The psychology behind sex addiction and addiction to gambling throws light on their similarities of both mindset and symptoms.

Addiction comes in such a wide variety of baffling forms that it can sometimes seem that any commonality must be superficial. The behaviors and behavior patterns that each addiction throws up can be wildly different. Objectophilia, tanorexia, and pagophagia are hugely different in scope and effect upon an individual but they are all classed as addictions. Some addictions, however, are more similar than others.

Sex and gambling addictions have long been the focus of studies by psychologists and, later, neuroscientists, and the similarities between these two, amongst the vast spectrum of addictions, are now a matter of record. Freudian psychoanalysis, however tainted it has become in recent years, did highlight some of the similarities between both the experience of gambling and sex, and addiction to those experiences.

Addiction To Sex And Gambling Studied

• Both addicts are compulsive liars

• Dysfunctional relationships common in gambling addicts

• Addiction to sex slots into similar pattern

Freud’s basic tenet was that within each of us as individual humans there are a great number of desires at play in our decision making of which we are not conscious at the time. These unconscious desires shape our behavior and habits day to day and indeed is these very deeper desires that are at play when addiction rears its somewhat unsavory head. Addicts can rarely explain their impulses nor inability to master them, and much gambling etiquette exists to prevent questioning of it at the tables.

As neither of these two examples have any physical substance abuse involved in their practice they are referred to as being process addictions, and as such tend to be harder to detect than say alcohol or drug addictions. With the rise of internet betting under liberalized gambling laws in America and elsewhere it isn’t just pornography to which there is easy and instant access, and that may make it still harder to detect.

Subconscious Desires Rule Us

Psychologists have demonstrated that there are several key areas in which sex addiction and addiction to gambling are entirely similar and perhaps even linked, although that is still in the process of being proven by various studies around the world. For a start during both the act of gambling and the act of having sex the same parts of the brain show the most activity, the predominant structure in use being the pleasure centers of the mind in both cases.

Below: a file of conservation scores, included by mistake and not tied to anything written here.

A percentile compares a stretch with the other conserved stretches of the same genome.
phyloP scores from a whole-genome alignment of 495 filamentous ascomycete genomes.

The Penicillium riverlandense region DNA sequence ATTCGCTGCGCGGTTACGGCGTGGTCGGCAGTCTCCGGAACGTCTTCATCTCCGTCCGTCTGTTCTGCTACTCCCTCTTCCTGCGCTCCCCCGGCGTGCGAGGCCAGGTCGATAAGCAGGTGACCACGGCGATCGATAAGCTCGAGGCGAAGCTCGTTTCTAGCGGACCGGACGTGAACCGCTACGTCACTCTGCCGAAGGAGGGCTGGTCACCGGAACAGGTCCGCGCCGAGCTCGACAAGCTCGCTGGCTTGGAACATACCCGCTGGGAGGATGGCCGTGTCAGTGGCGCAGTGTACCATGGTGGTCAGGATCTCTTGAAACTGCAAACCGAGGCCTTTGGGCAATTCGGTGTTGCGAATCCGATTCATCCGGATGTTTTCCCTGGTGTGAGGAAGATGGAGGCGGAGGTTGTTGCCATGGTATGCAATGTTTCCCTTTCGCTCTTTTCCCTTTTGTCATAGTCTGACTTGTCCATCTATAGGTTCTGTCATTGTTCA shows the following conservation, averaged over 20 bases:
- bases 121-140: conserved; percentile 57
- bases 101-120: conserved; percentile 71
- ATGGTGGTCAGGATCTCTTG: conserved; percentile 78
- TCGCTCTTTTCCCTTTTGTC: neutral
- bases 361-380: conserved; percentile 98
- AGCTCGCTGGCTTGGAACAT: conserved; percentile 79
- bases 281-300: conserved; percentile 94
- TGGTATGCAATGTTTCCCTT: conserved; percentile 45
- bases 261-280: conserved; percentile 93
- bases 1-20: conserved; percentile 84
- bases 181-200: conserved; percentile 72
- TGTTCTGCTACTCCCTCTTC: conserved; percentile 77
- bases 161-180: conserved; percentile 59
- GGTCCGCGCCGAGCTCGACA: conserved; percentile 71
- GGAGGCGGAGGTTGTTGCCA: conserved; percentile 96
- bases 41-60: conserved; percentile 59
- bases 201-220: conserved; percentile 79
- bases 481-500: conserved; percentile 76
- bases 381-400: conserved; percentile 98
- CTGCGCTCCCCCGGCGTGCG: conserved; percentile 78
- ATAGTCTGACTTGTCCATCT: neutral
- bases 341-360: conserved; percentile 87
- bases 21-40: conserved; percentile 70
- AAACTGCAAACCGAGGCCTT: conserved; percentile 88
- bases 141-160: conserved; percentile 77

There is plenty of evidence, much anecdotal of course, to suggest that the thrilling “high” that a gambler feels when wagering is very much akin to, or even equivalent to, the state of arousal that is achieved during the sexual act. Winning at blackjack on the tables of a Vegas casino, for instance, can give levels of pleasure entirely equatable with that of orgasm, or perhaps orgasm can give the same pleasure as winning at the tables.

There is also the use of sexual connotations in the language employed by gamblers, and indeed the use of gambling phraseology in the discussion or description of sex, which seems to merge the two in a linguistic manner that belies our subconscious feelings about each activity. This perhaps might explain why in numerous cases psychologists found that those addicted to gambling were often also addicted to sex, the mental process being the same for each within the subject.

However perhaps the most fundamental similarity between the two stems from the concept that both are about gaining that which we feel on an instinctive level indicates success and prosperity. One need not be an anthropologist to know men have long since set great stock in the smart strategies they employ to amass money and the number of women they sleep with. Whilst these are subconscious motivators in the process addiction it is in both cases the same subconscious desire at work.

Some Unable To Control Impulses

The knowledge that their activities can cause significant harm to their lives, either through gambling debts or affairs, is coupled with an inability to curb the behavior, nor even adequately explain why they suffer from it, and this can lead to deep frustration, anxiousness, depression and a feeling of desolate isolationism. In both cases, sex addiction and addiction to gambling have far more symptoms in common than merely this state of mind brought on by being aware of the condition itself.

Impulse control disorder, where an addict is unable to control themselves, is often mixed with the inability to cease the pathological behavior pattens even in face of manifest and evident danger of a negative impact upon their lives. In both gambling and sex addictions this places great risk upon the finances or relationships that an individual might wish to retain. Usually neither form of addict can manage to sustain a significant relationship.

This is, of course, because both forms of addiction involve compulsive lying and reckless behavior. In essence whilst it may be difficult to detect these addictions in anyone you might meet, it can’t be hidden forever from someone with whom you are in a relationship. The dysfunctional nature of the interaction of addicts and those they attempt relationships with tends to bring about a collapse in trust from which no relationship could ever recover.

Sex addiction and gambling addiction are so similar in so many ways that the current efforts by neuroscientists to prove there is a link between sex and gambling seem almost redundant, however given the number of people who suffer from them, and the potential benefits from a greater understanding of the processes involved within those addictions, it is unlikely that science will at any time soon cease to be fascinated by these two addictive traits.